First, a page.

Cancer-eating bacteria a throwback to old-time medicine
The surgeon sucked bacteria into the syringe and plunged it deep into his patient. It was the 1890s, almost 30 years before antibiotics would be discovered. Colleagues observed with “chilling scepticism” and “natural distrust”. But the doctor, William Coley, persisted – infecting more than 100 patients in the next four decades with bacteria. As onlookers scoffed, Coley kept his eyes on the prize – describing his own work as “nothing short of marvellous”.
Coley was pioneering a new treatment for cancer, stabbing bacteria into tumours in the hope that the infection, and ensuing fever, would kill the scourge. In a presentation given to the fellows of the Royal Society of Medicine in London in 1909, he described “absolutely hopeless” cases of “inoperable” cancers that “entirely disappeared” following his treatment. Marvellous indeed. His audience, however, was unconvinced, alluding to the treatment as “quack medicine”.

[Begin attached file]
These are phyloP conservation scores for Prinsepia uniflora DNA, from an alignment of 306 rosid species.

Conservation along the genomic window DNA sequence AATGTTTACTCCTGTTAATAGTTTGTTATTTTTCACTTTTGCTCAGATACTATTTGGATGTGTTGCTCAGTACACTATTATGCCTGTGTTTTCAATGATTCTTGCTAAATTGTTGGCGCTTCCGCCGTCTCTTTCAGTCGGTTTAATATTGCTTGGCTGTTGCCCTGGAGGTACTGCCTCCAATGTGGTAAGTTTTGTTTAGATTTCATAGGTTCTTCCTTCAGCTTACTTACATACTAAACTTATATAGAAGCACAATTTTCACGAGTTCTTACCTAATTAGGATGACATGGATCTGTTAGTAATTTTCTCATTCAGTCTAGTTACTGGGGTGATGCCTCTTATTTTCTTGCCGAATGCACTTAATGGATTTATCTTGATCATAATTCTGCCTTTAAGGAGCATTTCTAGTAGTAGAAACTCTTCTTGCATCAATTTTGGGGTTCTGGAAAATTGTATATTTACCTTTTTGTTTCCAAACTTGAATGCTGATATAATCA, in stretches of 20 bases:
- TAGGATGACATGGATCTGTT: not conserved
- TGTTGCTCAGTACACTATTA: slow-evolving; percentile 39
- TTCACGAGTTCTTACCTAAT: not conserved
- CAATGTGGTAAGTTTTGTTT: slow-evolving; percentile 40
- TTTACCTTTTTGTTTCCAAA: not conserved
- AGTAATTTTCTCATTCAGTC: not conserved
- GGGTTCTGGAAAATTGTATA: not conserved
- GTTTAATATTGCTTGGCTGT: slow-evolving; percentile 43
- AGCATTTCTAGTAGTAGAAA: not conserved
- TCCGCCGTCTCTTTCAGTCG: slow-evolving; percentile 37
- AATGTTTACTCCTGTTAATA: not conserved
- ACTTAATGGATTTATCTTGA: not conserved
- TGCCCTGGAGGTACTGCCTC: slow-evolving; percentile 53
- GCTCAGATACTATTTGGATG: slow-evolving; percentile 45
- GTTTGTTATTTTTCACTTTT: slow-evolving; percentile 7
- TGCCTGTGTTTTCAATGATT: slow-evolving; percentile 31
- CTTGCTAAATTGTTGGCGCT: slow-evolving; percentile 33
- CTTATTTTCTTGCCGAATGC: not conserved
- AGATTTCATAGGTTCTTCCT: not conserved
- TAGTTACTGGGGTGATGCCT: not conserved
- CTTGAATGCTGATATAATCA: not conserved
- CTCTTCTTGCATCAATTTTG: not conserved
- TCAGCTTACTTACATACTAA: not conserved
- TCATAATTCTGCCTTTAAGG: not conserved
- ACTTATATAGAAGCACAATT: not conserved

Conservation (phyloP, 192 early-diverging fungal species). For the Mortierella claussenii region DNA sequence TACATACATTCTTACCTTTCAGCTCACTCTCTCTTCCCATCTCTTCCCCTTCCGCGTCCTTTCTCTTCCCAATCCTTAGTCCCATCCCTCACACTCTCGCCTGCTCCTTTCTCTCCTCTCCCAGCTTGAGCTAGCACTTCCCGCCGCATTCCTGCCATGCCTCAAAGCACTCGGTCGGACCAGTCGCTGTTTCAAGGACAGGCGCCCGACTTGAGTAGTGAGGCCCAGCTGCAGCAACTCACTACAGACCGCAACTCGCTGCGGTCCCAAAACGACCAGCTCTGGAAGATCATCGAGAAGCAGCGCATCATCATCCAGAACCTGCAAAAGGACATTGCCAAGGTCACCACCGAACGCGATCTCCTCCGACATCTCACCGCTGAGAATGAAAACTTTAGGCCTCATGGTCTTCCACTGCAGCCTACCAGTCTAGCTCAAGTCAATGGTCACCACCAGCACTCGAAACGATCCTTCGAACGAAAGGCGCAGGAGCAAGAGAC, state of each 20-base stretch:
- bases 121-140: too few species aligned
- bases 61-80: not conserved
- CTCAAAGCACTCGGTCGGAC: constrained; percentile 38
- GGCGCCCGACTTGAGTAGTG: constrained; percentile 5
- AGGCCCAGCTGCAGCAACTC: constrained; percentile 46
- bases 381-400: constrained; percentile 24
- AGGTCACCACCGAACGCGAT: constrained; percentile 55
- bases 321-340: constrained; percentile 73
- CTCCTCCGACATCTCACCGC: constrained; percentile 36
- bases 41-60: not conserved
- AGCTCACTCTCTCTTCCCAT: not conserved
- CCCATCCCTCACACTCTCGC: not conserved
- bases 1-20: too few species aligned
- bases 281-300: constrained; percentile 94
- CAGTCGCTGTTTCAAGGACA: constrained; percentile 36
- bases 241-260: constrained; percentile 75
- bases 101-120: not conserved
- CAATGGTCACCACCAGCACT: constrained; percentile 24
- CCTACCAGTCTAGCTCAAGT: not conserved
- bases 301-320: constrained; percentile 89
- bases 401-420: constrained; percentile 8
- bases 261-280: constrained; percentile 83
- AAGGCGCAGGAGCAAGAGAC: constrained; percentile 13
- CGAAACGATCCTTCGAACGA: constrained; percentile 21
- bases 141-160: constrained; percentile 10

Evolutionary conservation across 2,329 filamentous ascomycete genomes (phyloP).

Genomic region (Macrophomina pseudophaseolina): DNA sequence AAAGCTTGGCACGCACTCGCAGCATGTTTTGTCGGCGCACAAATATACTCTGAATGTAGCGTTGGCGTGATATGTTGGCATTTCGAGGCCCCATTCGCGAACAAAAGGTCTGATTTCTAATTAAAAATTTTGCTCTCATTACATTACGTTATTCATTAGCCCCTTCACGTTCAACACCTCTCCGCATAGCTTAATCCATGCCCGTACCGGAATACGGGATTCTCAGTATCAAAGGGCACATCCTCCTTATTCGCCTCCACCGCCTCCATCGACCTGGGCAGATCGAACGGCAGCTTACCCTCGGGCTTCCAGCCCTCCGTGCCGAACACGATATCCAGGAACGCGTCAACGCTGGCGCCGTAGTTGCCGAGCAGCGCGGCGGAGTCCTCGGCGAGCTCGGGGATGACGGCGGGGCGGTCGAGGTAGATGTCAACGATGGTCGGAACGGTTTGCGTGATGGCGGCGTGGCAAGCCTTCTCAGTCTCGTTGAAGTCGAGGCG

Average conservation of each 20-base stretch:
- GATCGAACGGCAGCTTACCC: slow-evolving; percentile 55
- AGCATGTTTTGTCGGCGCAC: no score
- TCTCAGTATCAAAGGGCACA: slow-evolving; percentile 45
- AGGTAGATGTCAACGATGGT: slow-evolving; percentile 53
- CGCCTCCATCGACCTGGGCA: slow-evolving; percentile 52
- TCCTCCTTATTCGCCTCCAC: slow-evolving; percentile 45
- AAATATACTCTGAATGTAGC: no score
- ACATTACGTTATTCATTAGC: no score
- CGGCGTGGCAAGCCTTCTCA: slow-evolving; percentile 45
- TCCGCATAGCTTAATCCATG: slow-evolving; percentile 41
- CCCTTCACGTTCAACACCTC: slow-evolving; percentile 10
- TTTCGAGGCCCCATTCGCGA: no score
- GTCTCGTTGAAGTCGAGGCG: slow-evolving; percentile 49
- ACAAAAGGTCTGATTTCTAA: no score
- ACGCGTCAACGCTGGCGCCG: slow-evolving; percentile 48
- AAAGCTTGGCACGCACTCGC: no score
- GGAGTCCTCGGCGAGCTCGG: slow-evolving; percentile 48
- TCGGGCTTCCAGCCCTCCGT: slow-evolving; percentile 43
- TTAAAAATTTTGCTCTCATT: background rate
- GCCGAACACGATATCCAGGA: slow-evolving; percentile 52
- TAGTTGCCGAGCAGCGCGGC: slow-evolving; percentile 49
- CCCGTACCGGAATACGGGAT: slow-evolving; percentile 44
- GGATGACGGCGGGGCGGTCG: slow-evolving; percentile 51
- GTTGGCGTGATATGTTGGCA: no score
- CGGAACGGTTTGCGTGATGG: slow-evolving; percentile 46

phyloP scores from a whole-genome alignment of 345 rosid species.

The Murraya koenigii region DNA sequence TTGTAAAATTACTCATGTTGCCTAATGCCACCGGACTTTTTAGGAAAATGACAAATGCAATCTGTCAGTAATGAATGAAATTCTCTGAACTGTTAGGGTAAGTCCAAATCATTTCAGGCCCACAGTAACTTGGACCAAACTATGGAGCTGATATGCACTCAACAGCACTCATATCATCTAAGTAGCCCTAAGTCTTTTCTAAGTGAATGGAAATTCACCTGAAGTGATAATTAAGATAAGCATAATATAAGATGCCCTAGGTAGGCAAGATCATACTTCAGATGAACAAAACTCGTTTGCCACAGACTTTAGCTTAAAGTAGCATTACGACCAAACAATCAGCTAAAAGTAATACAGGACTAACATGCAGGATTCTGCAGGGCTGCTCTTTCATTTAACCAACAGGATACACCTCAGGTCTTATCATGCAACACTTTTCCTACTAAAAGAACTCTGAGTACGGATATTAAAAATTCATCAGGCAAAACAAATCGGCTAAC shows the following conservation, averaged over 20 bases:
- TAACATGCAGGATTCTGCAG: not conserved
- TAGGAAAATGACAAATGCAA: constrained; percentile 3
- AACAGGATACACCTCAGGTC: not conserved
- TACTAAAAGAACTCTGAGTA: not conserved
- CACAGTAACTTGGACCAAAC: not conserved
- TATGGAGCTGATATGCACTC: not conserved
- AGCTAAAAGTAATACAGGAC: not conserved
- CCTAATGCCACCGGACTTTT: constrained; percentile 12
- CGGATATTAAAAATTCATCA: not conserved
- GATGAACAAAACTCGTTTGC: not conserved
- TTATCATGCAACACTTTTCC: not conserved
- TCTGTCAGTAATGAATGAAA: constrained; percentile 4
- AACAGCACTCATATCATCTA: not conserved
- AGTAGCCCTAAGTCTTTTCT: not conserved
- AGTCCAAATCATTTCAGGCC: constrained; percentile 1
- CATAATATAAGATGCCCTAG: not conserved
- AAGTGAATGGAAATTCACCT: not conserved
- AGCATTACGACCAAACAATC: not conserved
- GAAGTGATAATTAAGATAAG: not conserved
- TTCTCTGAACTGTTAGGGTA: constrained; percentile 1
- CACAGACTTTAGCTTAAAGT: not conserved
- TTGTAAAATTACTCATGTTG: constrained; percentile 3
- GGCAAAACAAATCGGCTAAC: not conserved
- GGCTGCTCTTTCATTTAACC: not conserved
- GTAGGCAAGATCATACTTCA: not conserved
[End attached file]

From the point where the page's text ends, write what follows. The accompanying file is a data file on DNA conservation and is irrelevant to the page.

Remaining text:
By the turn of the century, radiation, and later chemotherapy, came into vogue. “Bacteria-based therapy fell completely by the wayside,” says Saurabh Saha of BioMed Valley Discoveries in Kansas City.
But today, scientists such as Saha are renewing Coley’s work. Earlier this year Saha, and colleagues at Johns Hopkins University in Baltimore, announced that one woman’s tumour had shrunk significantly after being injected with bacteria. Trials with more patients are now under way.
The move is sparking calls to look further into medical annals for more quackery. “Our attention span is always on the next greatest thing, and we don’t look back,” says Saha.”If we were better historians we would probably have more effective treatments for cancers.”
While modern cancer treatments extend lives and reduce side effects, there are many pitfalls. Chemotherapy and radiation, for example, often can’t get inside the centre of solid tumours to eradicate the cancer, which means it is able to regrow. This is because few blood vessels venture into the heart of tumours, leaving their centre with little oxygen. Chemotherapy agents need blood vessels to infiltrate tumours, while radiation therapy requires oxygen to create free radicals that will kill tumours.